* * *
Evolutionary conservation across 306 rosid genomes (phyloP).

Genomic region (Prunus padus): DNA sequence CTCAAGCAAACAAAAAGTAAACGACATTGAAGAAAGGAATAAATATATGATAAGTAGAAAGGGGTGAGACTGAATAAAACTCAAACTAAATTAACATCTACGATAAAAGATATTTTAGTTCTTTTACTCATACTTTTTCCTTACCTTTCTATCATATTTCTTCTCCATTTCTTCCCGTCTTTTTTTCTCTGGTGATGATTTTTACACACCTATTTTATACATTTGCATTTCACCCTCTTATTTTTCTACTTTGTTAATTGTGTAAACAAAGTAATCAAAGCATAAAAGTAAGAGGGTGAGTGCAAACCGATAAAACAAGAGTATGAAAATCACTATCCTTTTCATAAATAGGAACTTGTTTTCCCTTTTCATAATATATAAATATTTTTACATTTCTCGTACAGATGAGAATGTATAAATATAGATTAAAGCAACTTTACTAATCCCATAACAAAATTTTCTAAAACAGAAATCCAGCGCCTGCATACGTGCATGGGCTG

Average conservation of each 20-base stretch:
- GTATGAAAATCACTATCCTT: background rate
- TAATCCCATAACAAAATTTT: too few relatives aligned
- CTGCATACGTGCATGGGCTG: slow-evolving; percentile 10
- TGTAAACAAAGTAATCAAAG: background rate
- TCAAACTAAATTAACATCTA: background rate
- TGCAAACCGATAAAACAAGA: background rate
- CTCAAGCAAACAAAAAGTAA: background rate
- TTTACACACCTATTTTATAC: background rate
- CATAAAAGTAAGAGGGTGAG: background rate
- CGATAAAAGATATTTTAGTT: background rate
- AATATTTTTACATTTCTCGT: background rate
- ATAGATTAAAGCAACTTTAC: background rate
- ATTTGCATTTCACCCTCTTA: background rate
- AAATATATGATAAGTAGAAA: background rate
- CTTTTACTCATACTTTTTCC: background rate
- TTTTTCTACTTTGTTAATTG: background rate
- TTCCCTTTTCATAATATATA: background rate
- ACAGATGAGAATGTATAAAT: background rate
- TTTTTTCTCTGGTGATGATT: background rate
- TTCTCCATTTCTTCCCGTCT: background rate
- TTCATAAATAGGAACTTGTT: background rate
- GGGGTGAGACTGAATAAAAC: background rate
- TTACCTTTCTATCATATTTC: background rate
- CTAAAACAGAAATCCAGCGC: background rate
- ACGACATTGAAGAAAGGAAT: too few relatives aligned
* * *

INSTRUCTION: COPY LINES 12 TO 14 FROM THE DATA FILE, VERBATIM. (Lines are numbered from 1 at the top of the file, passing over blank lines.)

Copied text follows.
- CATAAAAGTAAGAGGGTGAG: background rate
- CGATAAAAGATATTTTAGTT: background rate
- AATATTTTTACATTTCTCGT: background rate